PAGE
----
|Anneliese, an hour after being born at home|
You may be wondering how someone like myself who advocates not spending money unnecessarily, who promotes living with as few luxuries as possible and with only the bare minimum, who runs a blog on extreme frugality, can justify having had a home birth, being as a hospital birth would have been covered entirely by insurance, while I had to pay cash out of pocket for my homebirth.
If you were wondering that, you definitely are not alone. In the weeks preceding my homebirth, whenever she'd stop by to visit, my mom would turn to me quizically and ask "Hello, what about "Penniless Parenting"? Did you forget about that?" She thought my "wasting money" on a homebirth was the antithesis of frugality.
And you know what? It was also a big dilemma I had. Was I being a hypocrite if I spent money on a homebirth? I really wanted one, but was it really necessary or just a wasteful luxury that would be "nice to have" but I could manage without? Its nice and all that I teach about frugal living, but if I don't practice what I preach and make large, wasteful expenditures, do I lose the right to write and run this blog?
I was so torn on this issue for so long, that despite having set aside money for a homebirth since before I even got pregnant with Anneliese, I was considering just setting my plans aside for a homebirth, and instead, using that money to pay off debt. Was my homebirthing just an expensive want that I should do without, in the name of frugality?
But I really, really wanted that homebirth.
And I was so incredibly torn.
I mean, I knew that for low risk pregnancies, homebirths are safer than hospital births, because of the cascade of interventions that usually happen in hospitals, among other things. But at the same time, I wasn't sure if these statistics applied to me- maybe the risk of interventions and complications in hospital births were because the types of women who went to the hospital were more open to interventions than the ladies who homebirthed, and being dead set against interventions unless absolutely necessary, made me not likely to be part of "those statistics", and my chance of having an intervention and complication free birth in the hospital were pretty good; after all, I had two "intervention free" births in the hospital with Lee and Ike...
To help make up my mind, I posted on a message board, asking about someone in my situation, whether it still is safer for me to have a home birth instead of a hospital birth, because I was trying to justify the expense, when I got an answer that didn't really answer my question about safety, but was very beneficial, as it not only convinced me to have a home birth, but also changed the way I look at life in general.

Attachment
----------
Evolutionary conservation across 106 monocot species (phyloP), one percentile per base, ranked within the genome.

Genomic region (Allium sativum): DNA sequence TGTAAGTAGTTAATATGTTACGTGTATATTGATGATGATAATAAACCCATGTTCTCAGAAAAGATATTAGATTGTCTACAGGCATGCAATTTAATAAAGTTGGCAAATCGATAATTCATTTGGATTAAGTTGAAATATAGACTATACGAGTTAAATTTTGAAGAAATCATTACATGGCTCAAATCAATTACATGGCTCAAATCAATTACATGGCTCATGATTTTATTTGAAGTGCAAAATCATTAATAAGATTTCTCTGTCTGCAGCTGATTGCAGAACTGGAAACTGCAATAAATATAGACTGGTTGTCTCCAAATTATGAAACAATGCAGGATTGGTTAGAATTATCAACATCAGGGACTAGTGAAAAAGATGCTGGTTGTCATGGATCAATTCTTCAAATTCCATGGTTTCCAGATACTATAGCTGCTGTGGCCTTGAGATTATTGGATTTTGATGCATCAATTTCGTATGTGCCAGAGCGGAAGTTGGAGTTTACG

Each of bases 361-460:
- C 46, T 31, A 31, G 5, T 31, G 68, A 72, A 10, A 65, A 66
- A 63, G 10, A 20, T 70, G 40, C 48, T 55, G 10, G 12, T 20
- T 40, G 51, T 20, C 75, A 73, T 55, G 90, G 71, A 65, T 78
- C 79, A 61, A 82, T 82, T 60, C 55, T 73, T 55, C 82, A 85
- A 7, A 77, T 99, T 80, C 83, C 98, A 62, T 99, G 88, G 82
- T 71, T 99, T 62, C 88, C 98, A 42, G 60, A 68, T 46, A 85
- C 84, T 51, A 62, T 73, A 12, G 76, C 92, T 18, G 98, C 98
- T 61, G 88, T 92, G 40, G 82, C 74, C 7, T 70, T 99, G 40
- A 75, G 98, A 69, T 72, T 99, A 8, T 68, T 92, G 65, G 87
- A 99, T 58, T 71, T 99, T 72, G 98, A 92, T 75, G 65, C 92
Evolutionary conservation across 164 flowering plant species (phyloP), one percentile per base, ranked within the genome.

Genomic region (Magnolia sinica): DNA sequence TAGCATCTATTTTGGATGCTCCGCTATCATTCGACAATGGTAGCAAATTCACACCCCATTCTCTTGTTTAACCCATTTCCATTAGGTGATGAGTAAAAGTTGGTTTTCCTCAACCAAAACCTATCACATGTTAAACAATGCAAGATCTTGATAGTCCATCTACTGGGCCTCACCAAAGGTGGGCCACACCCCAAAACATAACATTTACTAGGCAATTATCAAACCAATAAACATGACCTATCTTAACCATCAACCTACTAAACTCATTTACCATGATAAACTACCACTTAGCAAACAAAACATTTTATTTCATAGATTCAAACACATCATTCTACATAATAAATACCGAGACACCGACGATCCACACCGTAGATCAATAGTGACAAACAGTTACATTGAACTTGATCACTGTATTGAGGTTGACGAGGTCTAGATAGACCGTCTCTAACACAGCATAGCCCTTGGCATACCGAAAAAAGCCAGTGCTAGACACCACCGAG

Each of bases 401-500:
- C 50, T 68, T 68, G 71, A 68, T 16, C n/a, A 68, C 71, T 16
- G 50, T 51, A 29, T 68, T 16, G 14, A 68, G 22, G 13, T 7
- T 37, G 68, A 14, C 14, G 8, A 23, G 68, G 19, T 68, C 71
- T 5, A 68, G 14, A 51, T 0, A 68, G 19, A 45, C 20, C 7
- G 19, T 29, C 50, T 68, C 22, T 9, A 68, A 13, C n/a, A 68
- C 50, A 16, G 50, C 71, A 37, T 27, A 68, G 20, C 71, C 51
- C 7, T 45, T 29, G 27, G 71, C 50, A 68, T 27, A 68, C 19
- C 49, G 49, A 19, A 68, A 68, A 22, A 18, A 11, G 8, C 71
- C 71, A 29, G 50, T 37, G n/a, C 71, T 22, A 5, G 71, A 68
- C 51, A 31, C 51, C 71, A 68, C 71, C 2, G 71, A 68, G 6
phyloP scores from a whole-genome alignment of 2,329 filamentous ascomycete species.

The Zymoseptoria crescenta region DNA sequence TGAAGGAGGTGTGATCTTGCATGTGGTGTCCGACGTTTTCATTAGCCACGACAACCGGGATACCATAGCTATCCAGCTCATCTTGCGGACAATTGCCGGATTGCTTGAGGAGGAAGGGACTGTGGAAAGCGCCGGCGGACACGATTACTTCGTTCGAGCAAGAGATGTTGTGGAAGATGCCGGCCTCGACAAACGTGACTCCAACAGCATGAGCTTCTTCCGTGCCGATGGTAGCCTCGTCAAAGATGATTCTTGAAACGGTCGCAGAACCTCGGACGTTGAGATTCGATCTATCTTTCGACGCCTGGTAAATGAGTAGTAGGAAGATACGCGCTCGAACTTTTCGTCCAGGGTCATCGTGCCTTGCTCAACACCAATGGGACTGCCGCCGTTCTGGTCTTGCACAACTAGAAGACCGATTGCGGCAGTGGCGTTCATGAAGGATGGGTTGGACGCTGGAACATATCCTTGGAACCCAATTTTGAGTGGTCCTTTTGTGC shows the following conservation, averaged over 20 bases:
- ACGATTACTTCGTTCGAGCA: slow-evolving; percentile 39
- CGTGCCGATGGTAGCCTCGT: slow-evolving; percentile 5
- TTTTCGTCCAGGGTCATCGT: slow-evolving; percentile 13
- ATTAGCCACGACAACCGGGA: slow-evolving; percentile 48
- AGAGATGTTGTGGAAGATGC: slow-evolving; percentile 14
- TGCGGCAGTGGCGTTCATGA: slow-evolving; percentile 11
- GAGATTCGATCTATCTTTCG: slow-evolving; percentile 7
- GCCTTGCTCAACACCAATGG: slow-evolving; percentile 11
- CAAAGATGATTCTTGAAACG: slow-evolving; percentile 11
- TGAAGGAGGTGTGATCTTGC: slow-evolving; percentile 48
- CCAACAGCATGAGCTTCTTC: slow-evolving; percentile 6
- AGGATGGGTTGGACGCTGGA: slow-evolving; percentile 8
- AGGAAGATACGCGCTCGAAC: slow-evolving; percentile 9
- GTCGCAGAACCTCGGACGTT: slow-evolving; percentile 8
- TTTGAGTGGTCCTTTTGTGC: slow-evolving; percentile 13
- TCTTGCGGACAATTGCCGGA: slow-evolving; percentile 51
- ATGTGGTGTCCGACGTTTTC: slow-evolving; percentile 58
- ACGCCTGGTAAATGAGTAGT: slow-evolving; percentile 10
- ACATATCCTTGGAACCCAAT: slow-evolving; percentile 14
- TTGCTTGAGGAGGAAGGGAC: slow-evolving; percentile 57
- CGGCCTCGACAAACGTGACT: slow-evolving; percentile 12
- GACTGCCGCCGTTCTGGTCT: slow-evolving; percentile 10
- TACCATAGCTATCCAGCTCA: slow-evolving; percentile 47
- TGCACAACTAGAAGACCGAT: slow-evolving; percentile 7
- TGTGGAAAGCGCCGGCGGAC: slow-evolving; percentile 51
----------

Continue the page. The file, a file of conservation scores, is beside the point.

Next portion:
(Incidentally, if you want to know the answer to my original question, according to studies they've done, even "anti intervention women" are more likely to have interventions and complications in hospitals than in homebirths, so my previous "intervention free hospital births" and my adamant refusal to even consider interventions unless there was a life threatening situation still made it safer, statistically, for me to have a home birth.)
The lady who changed my mind, and my life, is a blogger on the topic of natural living, health, homeschooling, parenting, and frugality (among other things)- and so, coming from her, this answer meant a lot more to me than if it was from someone who didn't value frugality or health, etc...
What this lady said was:
"Penny, the real question isn't about safety of homebirth vs. hospital births. It's about valuing yourself enough to spend money on you - just because it's something that is important to you. You don't have to rationalize every dollar spent; this is a challenge in being frugal, because it's so easy to forget that everything isn't about dollars and cents but about living life in the way that is most important to you. I had a similar concern, as do probably many people who budget their money carefully; the hospital birth was fully covered by insurance, the home birth came fully out of my pocket.Deep.
[...] I was the one who had to let go of the idea that I could just suffer through a hospital birth with the best possible attitude because my comfort wasn't worth that much in dollars and cents. [...] Basically what I'm saying is, you have to see investing in yourself as just as important as the ways you invest your money to save money."
Life changing. Affirming.
Now, lets look what I wrote earlier in this post. "Was my homebirthing just an expensive want that I should do without, in the name of frugality?"